Flower Fables by Louisa May Alcott

yonder lovely spirit singing with my sister Moonlight? a clover

blossom was her home, and she dwelt unknown, unloved; yet patient and

content, bearing cheerfully the sorrows sent her. We watched and saw

how fair and sweet the humble flower grew, and then gladly bore her

here, to blossom with the lily and the rose. The flowers’ lives

are often short, for cruel hands destroy them; therefore is it our

greatest joy to bring them hither, where no careless foot or wintry

wind can harm them, where they bloom in quiet beauty, repaying our

care by their love and sweetest perfumes.”

“I will never break another flower,” cried Eva; ” but let me go

to them, dear Fairy; I would gladly know the lovely spirits, and ask

forgiveness for the sorrow I have caused. May I not go in?”

“Nay, dear Eva, you are a mortal child, and cannot enter here; but I

will tell them of the kind little maiden who has learned to love them,

and they will remember you when you are gone. Come now, for you have

seen enough, and we must be away.”

On a rosy morning cloud, surrounded by the loving Elves, went Eva

through the sunny sky. The fresh wind bore them gently on, and soon

they stood again beside the brook, whose waves danced brightly as if

to welcome them.

“Now, ere we say farewell,” said the Queen, as they gathered nearer

to the child, “tell me, dear Eva, what among all our Fairy gifts

will make you happiest, and it shall be yours.”

“You good little Fairies,” said Eva, folding them in her arms, for

she was no longer the tiny child she had been in Fairy-Land, “you dear

good little Elves, what can I ask of you, who have done so much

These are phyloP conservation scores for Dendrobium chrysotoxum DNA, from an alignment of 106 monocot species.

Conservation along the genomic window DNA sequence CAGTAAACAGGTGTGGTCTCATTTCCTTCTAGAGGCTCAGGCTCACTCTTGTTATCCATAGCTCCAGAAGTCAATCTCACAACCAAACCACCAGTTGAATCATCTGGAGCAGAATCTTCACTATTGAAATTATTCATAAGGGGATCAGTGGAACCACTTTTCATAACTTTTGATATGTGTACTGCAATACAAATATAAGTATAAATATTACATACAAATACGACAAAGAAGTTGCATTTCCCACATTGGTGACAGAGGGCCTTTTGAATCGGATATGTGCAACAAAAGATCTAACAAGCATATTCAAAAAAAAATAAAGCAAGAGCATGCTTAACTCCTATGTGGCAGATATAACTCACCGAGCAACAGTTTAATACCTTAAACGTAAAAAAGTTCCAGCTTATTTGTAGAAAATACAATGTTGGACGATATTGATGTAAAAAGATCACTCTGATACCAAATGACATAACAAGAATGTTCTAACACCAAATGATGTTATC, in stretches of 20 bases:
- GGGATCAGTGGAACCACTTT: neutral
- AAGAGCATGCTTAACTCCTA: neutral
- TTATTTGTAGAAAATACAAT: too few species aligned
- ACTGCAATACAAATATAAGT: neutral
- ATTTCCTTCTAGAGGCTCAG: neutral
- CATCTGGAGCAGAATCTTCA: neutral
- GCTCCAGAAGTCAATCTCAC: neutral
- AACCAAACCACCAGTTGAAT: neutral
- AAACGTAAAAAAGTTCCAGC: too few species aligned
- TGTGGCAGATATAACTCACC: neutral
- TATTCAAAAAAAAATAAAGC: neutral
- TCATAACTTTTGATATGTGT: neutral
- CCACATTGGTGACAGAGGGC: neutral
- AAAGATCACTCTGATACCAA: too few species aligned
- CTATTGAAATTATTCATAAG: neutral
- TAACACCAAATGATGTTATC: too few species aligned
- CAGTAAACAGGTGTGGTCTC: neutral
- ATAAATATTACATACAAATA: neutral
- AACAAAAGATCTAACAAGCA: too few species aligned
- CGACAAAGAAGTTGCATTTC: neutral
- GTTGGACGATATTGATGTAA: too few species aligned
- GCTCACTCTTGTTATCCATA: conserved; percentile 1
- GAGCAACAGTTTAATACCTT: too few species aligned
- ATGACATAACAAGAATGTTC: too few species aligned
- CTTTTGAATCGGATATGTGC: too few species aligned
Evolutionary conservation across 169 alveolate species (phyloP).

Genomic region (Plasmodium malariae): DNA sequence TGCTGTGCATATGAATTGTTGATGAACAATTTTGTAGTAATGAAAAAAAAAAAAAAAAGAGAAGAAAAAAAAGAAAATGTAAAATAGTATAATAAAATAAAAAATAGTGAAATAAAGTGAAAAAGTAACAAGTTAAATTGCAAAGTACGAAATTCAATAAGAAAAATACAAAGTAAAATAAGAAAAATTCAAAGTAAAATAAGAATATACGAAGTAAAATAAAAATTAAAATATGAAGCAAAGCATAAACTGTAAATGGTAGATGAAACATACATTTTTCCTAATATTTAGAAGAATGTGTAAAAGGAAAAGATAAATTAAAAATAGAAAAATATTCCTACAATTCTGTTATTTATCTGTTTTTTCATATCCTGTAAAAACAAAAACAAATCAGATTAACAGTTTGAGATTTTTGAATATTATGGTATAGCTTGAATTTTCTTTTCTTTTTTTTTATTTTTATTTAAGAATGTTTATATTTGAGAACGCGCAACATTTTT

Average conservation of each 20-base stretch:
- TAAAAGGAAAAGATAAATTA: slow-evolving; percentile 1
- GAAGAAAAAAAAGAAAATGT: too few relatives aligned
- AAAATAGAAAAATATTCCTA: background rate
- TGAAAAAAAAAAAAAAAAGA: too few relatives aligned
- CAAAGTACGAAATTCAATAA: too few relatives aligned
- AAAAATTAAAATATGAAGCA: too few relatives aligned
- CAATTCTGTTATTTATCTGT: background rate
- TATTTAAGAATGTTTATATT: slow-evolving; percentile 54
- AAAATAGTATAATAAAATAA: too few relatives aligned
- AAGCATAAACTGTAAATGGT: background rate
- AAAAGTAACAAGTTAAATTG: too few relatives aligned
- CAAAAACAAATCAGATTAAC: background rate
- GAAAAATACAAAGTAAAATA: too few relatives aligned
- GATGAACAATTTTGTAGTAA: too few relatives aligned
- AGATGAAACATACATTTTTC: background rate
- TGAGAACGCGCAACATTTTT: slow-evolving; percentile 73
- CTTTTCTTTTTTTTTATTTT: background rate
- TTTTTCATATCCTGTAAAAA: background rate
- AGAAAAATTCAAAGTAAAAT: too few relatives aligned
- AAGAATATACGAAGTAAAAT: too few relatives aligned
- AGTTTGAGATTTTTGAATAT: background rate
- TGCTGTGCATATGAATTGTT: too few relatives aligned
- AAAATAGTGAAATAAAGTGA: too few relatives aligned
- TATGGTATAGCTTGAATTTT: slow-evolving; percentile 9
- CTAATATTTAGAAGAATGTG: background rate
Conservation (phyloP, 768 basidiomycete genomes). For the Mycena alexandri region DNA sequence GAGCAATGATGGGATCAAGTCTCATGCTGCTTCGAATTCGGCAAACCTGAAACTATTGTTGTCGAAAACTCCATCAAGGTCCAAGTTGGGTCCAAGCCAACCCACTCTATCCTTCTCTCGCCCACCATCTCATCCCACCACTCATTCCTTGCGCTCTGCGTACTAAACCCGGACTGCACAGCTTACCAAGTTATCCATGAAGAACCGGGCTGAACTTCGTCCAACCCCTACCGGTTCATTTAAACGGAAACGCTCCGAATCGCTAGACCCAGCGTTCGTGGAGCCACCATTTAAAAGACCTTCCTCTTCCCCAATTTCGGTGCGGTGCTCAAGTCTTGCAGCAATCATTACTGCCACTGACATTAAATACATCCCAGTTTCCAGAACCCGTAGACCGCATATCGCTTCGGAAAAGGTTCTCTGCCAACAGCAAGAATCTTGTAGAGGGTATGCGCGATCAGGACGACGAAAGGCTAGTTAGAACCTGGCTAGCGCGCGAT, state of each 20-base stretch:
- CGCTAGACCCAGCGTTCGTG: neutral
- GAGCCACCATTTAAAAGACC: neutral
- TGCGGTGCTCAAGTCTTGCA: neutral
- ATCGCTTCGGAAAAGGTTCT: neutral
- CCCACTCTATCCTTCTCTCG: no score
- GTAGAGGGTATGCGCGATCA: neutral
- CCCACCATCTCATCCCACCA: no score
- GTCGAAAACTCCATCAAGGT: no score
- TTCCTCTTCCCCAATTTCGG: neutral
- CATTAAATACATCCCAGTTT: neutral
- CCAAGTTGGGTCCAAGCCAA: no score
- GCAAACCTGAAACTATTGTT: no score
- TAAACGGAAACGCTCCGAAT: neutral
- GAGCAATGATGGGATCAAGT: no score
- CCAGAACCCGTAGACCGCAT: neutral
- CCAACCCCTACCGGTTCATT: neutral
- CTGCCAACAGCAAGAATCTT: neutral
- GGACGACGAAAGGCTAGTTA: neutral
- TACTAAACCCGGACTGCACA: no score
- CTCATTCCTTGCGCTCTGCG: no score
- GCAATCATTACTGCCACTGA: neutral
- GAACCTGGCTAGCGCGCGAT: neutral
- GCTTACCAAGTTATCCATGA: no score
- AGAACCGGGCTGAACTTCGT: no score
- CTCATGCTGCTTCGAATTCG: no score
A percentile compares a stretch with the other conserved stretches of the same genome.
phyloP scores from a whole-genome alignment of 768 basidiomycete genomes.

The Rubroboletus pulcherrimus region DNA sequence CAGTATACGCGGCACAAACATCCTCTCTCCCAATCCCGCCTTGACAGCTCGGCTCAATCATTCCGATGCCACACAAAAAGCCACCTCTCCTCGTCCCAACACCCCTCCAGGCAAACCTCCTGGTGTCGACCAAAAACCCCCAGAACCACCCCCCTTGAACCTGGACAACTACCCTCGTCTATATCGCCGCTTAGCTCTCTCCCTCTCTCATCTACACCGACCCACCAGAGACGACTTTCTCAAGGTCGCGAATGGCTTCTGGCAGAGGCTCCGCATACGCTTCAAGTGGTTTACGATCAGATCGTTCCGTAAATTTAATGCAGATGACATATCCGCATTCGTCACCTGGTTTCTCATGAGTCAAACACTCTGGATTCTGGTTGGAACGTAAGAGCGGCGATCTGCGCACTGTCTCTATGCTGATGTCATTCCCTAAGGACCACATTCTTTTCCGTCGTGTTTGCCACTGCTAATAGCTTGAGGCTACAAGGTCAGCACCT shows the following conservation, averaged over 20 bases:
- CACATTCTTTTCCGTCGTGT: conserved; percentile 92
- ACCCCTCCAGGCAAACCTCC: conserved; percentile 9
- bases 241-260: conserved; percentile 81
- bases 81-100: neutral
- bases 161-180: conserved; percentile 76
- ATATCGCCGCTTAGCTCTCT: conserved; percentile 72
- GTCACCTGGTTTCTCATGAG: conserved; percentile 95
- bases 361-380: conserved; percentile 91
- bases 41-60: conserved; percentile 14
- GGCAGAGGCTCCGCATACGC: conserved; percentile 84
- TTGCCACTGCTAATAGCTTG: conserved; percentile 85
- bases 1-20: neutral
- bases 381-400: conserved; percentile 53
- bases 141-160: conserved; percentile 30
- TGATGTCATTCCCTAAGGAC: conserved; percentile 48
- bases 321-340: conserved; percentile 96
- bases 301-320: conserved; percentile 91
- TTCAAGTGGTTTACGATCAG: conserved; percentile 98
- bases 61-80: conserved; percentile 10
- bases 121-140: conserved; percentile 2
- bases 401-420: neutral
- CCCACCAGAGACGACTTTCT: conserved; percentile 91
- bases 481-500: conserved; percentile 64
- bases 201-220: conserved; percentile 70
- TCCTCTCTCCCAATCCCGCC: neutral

to make me happy, and taught me so many good and gentle lessons,

the memory of which will never pass away? I can only ask of you the

power to be as pure and gentle as yourselves, as tender and loving

to the weak and sorrowing, as untiring in kindly deeds to all. Grant

me this gift, and you shall see that little Eva has not forgotten

what you have taught her.”

“The power shall be yours,” said the Elves, and laid their soft hands

on her head; we will watch over you in dreams, and when you would have

tidings of us, ask the flowers in your garden, and they will tell you

all you would know. Farewell. Remember Fairy-Land and all your

loving friends.”

They clung about her tenderly, and little Rose-Leaf placed a flower

crown on her head, whispering softly, “When you would come to us

again, stand by the brook-side and wave this in the air, and we will

gladly take you to our home again. Farewell, dear Eva. Think of your

little Rose-Leaf when among the flowers.”

Long Eva watched their shining wings, and listened to the music of

their voices as they flew singing home, and when at length the last

little form had vanished among the clouds, she saw that all around her

where the Elves had been, the fairest flowers had sprung up, and the

lonely brook-side was a blooming garden.

Thus she stood among the waving blossoms, with the Fairy garland in

her hair, and happy feelings in her heart, better and wiser for her

visit to Fairy-Land.

“Now, Star-Twinkle, what have you to teach?” asked the Queen.

“Nothing but a little song I heard the hare-bells singing,” replied

the Fairy, and, taking her harp, sang, in a low, sweet voice:–


THERE grew a fragrant rose-tree where the brook flows,

With two little tender buds, and one full rose;

When the sun went down to his bed in the west,

The little buds leaned on the rose-mother’s breast,

While the bright eyed stars their long watch kept,

And the flowers of the valley in their green cradles slept;

Then silently in odors they communed with each otber,

The two little buds on the bosom of their mother.

“O sister,” said the little one, as she gazed at the sky,

“I wish that the Dew Elves, as they wander lightly by,

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Categories: Alcott, Louisa May